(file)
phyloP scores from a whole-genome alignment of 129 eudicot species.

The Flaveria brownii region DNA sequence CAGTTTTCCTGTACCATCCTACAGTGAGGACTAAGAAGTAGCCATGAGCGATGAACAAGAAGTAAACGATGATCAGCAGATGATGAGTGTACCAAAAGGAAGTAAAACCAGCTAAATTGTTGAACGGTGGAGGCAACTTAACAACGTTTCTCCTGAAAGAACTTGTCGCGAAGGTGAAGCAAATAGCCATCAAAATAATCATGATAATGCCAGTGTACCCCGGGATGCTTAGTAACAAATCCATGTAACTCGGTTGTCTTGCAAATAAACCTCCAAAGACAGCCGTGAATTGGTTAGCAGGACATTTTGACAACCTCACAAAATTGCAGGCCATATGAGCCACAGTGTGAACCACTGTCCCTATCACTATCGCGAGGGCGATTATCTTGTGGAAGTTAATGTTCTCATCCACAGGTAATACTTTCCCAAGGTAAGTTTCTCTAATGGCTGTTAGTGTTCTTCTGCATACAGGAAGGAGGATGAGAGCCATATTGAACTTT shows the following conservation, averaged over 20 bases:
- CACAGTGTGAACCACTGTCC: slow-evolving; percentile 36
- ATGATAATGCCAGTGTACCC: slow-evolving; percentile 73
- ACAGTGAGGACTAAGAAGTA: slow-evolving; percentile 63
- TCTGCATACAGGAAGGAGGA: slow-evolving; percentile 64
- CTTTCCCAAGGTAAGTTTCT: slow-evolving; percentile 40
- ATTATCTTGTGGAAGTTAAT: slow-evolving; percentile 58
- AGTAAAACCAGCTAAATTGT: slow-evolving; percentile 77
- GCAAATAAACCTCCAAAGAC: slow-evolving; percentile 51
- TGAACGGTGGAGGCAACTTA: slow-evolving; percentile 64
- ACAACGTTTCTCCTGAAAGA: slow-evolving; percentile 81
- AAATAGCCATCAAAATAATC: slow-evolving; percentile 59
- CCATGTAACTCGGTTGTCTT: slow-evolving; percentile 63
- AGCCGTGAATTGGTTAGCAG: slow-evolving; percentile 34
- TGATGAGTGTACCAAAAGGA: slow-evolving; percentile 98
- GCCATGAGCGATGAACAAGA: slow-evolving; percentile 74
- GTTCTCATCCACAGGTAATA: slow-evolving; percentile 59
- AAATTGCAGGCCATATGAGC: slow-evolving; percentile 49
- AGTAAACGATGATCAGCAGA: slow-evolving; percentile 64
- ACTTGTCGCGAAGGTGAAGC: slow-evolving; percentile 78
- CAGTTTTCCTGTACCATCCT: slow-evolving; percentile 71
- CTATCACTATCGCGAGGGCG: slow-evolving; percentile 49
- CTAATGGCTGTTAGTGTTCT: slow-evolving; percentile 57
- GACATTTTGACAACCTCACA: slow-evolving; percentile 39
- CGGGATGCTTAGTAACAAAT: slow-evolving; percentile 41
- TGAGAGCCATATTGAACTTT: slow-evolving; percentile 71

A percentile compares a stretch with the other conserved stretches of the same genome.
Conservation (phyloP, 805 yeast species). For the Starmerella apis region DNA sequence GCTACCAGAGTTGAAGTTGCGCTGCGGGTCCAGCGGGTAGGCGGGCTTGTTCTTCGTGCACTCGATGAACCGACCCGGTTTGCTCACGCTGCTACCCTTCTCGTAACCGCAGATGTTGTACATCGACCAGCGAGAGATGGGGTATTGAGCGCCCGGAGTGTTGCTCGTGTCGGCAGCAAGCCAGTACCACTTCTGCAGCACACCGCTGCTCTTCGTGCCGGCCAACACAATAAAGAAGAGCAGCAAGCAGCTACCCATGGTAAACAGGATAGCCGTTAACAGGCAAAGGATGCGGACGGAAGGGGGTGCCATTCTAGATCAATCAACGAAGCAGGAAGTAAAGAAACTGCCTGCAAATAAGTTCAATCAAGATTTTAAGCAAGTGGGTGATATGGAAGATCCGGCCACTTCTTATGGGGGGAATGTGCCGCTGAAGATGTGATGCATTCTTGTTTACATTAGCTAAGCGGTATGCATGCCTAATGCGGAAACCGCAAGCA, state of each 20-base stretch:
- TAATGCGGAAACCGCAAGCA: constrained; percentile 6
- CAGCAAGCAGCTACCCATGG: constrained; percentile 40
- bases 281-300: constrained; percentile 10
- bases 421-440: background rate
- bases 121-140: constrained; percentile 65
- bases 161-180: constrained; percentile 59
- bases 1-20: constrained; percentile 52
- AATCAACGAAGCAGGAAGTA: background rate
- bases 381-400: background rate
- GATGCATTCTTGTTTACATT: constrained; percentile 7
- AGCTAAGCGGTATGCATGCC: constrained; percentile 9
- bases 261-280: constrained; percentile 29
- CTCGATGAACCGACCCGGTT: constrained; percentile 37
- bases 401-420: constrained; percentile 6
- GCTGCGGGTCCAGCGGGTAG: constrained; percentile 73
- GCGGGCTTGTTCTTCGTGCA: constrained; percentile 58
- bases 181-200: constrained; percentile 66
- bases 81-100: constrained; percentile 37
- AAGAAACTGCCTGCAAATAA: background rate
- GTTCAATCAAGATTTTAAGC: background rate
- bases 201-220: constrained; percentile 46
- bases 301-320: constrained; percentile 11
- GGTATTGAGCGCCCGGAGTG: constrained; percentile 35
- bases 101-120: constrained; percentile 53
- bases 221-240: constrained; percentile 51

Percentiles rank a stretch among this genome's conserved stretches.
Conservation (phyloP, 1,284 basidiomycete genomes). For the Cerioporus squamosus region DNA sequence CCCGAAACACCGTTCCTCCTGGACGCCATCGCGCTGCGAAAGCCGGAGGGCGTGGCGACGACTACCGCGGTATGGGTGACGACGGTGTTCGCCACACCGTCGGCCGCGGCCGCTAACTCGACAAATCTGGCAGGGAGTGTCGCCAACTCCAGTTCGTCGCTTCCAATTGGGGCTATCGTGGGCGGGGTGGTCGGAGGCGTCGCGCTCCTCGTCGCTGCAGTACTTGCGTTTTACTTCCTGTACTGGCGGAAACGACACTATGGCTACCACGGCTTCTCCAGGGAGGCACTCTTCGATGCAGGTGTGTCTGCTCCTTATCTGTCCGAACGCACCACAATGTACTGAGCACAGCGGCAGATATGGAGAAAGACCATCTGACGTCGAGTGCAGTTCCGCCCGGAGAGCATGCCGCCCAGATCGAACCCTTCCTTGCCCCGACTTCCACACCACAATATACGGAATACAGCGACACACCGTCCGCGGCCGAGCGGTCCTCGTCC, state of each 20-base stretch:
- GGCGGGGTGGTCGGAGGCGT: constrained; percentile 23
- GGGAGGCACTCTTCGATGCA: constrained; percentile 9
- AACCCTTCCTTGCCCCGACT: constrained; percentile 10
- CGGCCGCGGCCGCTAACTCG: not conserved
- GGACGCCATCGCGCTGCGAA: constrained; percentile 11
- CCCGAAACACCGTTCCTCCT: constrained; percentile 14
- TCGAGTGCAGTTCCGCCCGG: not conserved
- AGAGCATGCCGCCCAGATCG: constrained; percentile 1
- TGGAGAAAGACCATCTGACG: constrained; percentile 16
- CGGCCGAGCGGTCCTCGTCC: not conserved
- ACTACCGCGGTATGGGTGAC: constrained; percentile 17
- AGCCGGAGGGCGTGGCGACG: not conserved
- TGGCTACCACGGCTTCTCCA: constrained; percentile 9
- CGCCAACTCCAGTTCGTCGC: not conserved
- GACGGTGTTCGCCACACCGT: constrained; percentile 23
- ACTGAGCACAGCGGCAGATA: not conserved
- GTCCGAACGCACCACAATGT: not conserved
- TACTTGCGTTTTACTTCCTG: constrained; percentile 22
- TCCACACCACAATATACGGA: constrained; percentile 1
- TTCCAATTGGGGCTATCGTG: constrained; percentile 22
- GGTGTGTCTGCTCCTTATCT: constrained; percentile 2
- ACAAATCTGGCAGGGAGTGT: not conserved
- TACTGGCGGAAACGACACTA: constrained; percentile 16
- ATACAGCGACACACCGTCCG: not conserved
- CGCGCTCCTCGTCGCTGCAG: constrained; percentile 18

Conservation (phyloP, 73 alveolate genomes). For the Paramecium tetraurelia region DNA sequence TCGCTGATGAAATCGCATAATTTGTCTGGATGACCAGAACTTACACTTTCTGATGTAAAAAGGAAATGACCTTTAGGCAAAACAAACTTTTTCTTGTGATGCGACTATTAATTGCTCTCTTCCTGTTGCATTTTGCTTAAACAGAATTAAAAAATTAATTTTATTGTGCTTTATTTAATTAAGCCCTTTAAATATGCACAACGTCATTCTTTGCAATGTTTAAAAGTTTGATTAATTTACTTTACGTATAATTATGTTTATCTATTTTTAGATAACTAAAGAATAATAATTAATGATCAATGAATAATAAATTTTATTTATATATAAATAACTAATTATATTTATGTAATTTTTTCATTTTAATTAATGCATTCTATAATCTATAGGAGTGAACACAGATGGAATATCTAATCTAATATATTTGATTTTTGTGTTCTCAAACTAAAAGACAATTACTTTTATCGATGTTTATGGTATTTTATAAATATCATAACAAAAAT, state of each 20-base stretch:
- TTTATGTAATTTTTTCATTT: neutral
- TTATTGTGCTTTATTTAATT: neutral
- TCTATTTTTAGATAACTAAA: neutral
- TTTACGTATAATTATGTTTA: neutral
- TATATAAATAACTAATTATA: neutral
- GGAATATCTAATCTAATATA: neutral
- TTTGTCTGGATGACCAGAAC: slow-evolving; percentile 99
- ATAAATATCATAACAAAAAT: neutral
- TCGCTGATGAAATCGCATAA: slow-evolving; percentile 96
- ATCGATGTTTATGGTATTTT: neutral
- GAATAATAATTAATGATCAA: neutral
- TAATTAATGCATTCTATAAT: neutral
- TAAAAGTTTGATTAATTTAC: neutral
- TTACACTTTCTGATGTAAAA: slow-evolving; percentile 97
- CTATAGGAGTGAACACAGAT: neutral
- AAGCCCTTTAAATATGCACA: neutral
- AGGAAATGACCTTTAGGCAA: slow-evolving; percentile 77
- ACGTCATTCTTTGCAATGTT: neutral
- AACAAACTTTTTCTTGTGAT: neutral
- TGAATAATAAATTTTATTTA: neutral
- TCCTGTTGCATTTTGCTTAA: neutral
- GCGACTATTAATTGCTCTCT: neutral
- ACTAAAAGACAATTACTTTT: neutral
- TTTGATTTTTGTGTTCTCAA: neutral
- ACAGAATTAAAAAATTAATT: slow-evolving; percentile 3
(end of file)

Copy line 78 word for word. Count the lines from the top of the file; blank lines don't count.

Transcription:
- ACAAATCTGGCAGGGAGTGT: not conserved